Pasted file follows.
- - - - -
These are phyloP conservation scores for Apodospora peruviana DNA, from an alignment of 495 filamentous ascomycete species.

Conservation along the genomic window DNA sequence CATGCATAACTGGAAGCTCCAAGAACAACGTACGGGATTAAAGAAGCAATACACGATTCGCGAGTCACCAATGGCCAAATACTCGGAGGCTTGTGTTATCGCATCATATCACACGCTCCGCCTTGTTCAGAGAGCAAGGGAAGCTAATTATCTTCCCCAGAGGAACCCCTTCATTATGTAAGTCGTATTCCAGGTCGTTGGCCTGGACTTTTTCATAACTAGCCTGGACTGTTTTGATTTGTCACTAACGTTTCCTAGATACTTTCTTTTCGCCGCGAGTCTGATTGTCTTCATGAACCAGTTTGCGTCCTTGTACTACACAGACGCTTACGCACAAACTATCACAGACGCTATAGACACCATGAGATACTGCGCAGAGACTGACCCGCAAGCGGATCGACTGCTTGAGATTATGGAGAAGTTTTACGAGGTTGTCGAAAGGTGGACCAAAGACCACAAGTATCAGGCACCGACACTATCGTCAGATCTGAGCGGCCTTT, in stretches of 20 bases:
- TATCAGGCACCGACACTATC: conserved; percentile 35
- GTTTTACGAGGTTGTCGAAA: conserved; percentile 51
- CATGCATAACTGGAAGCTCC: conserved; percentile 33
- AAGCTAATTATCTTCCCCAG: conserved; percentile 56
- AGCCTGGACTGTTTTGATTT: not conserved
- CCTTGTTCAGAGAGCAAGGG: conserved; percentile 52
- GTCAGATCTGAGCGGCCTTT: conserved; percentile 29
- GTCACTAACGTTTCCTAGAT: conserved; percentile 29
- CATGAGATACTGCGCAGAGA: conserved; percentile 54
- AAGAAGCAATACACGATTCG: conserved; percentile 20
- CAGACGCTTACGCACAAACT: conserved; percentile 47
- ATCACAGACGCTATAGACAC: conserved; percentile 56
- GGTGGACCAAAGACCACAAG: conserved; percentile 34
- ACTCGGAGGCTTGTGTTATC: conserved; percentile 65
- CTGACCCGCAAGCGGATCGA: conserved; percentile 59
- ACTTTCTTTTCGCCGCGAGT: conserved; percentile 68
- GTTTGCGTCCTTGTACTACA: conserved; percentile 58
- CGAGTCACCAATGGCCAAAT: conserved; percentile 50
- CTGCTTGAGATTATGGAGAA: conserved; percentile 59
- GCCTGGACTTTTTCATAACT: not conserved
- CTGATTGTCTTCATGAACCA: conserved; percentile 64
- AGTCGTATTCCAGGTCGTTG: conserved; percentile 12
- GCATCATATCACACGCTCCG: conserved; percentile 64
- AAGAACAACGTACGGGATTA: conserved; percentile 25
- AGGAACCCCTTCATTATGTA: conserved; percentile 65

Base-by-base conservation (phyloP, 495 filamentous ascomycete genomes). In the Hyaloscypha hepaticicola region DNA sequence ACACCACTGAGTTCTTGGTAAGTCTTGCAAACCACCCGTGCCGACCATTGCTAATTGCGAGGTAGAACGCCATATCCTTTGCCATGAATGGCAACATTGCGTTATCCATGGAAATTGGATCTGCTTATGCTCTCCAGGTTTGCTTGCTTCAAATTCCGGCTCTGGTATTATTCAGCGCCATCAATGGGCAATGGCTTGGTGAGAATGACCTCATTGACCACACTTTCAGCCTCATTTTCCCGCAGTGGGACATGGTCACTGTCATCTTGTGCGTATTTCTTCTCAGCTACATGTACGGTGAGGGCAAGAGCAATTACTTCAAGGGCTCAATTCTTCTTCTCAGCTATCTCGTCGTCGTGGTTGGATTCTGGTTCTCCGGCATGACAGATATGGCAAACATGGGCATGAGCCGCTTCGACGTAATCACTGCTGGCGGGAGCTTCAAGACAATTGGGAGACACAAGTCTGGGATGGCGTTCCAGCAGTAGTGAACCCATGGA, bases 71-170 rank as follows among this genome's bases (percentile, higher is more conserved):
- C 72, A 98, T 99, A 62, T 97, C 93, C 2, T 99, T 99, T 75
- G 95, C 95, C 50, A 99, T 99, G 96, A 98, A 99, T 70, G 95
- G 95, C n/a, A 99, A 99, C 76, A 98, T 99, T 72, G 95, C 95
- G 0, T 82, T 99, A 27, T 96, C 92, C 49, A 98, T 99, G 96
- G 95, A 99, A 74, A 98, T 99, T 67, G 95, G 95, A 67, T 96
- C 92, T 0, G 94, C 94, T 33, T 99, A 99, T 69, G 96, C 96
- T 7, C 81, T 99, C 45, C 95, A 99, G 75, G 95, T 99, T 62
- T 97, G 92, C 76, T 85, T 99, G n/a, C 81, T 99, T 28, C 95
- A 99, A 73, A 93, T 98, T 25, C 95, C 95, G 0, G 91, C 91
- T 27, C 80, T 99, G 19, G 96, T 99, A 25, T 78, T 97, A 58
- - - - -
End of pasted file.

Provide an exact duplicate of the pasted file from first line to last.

These are phyloP conservation scores for Apodospora peruviana DNA, from an alignment of 495 filamentous ascomycete species.

Conservation along the genomic window DNA sequence CATGCATAACTGGAAGCTCCAAGAACAACGTACGGGATTAAAGAAGCAATACACGATTCGCGAGTCACCAATGGCCAAATACTCGGAGGCTTGTGTTATCGCATCATATCACACGCTCCGCCTTGTTCAGAGAGCAAGGGAAGCTAATTATCTTCCCCAGAGGAACCCCTTCATTATGTAAGTCGTATTCCAGGTCGTTGGCCTGGACTTTTTCATAACTAGCCTGGACTGTTTTGATTTGTCACTAACGTTTCCTAGATACTTTCTTTTCGCCGCGAGTCTGATTGTCTTCATGAACCAGTTTGCGTCCTTGTACTACACAGACGCTTACGCACAAACTATCACAGACGCTATAGACACCATGAGATACTGCGCAGAGACTGACCCGCAAGCGGATCGACTGCTTGAGATTATGGAGAAGTTTTACGAGGTTGTCGAAAGGTGGACCAAAGACCACAAGTATCAGGCACCGACACTATCGTCAGATCTGAGCGGCCTTT, in stretches of 20 bases:
- TATCAGGCACCGACACTATC: conserved; percentile 35
- GTTTTACGAGGTTGTCGAAA: conserved; percentile 51
- CATGCATAACTGGAAGCTCC: conserved; percentile 33
- AAGCTAATTATCTTCCCCAG: conserved; percentile 56
- AGCCTGGACTGTTTTGATTT: not conserved
- CCTTGTTCAGAGAGCAAGGG: conserved; percentile 52
- GTCAGATCTGAGCGGCCTTT: conserved; percentile 29
- GTCACTAACGTTTCCTAGAT: conserved; percentile 29
- CATGAGATACTGCGCAGAGA: conserved; percentile 54
- AAGAAGCAATACACGATTCG: conserved; percentile 20
- CAGACGCTTACGCACAAACT: conserved; percentile 47
- ATCACAGACGCTATAGACAC: conserved; percentile 56
- GGTGGACCAAAGACCACAAG: conserved; percentile 34
- ACTCGGAGGCTTGTGTTATC: conserved; percentile 65
- CTGACCCGCAAGCGGATCGA: conserved; percentile 59
- ACTTTCTTTTCGCCGCGAGT: conserved; percentile 68
- GTTTGCGTCCTTGTACTACA: conserved; percentile 58
- CGAGTCACCAATGGCCAAAT: conserved; percentile 50
- CTGCTTGAGATTATGGAGAA: conserved; percentile 59
- GCCTGGACTTTTTCATAACT: not conserved
- CTGATTGTCTTCATGAACCA: conserved; percentile 64
- AGTCGTATTCCAGGTCGTTG: conserved; percentile 12
- GCATCATATCACACGCTCCG: conserved; percentile 64
- AAGAACAACGTACGGGATTA: conserved; percentile 25
- AGGAACCCCTTCATTATGTA: conserved; percentile 65

Base-by-base conservation (phyloP, 495 filamentous ascomycete genomes). In the Hyaloscypha hepaticicola region DNA sequence ACACCACTGAGTTCTTGGTAAGTCTTGCAAACCACCCGTGCCGACCATTGCTAATTGCGAGGTAGAACGCCATATCCTTTGCCATGAATGGCAACATTGCGTTATCCATGGAAATTGGATCTGCTTATGCTCTCCAGGTTTGCTTGCTTCAAATTCCGGCTCTGGTATTATTCAGCGCCATCAATGGGCAATGGCTTGGTGAGAATGACCTCATTGACCACACTTTCAGCCTCATTTTCCCGCAGTGGGACATGGTCACTGTCATCTTGTGCGTATTTCTTCTCAGCTACATGTACGGTGAGGGCAAGAGCAATTACTTCAAGGGCTCAATTCTTCTTCTCAGCTATCTCGTCGTCGTGGTTGGATTCTGGTTCTCCGGCATGACAGATATGGCAAACATGGGCATGAGCCGCTTCGACGTAATCACTGCTGGCGGGAGCTTCAAGACAATTGGGAGACACAAGTCTGGGATGGCGTTCCAGCAGTAGTGAACCCATGGA, bases 71-170 rank as follows among this genome's bases (percentile, higher is more conserved):
- C 72, A 98, T 99, A 62, T 97, C 93, C 2, T 99, T 99, T 75
- G 95, C 95, C 50, A 99, T 99, G 96, A 98, A 99, T 70, G 95
- G 95, C n/a, A 99, A 99, C 76, A 98, T 99, T 72, G 95, C 95
- G 0, T 82, T 99, A 27, T 96, C 92, C 49, A 98, T 99, G 96
- G 95, A 99, A 74, A 98, T 99, T 67, G 95, G 95, A 67, T 96
- C 92, T 0, G 94, C 94, T 33, T 99, A 99, T 69, G 96, C 96
- T 7, C 81, T 99, C 45, C 95, A 99, G 75, G 95, T 99, T 62
- T 97, G 92, C 76, T 85, T 99, G n/a, C 81, T 99, T 28, C 95
- A 99, A 73, A 93, T 98, T 25, C 95, C 95, G 0, G 91, C 91
- T 27, C 80, T 99, G 19, G 96, T 99, A 25, T 78, T 97, A 58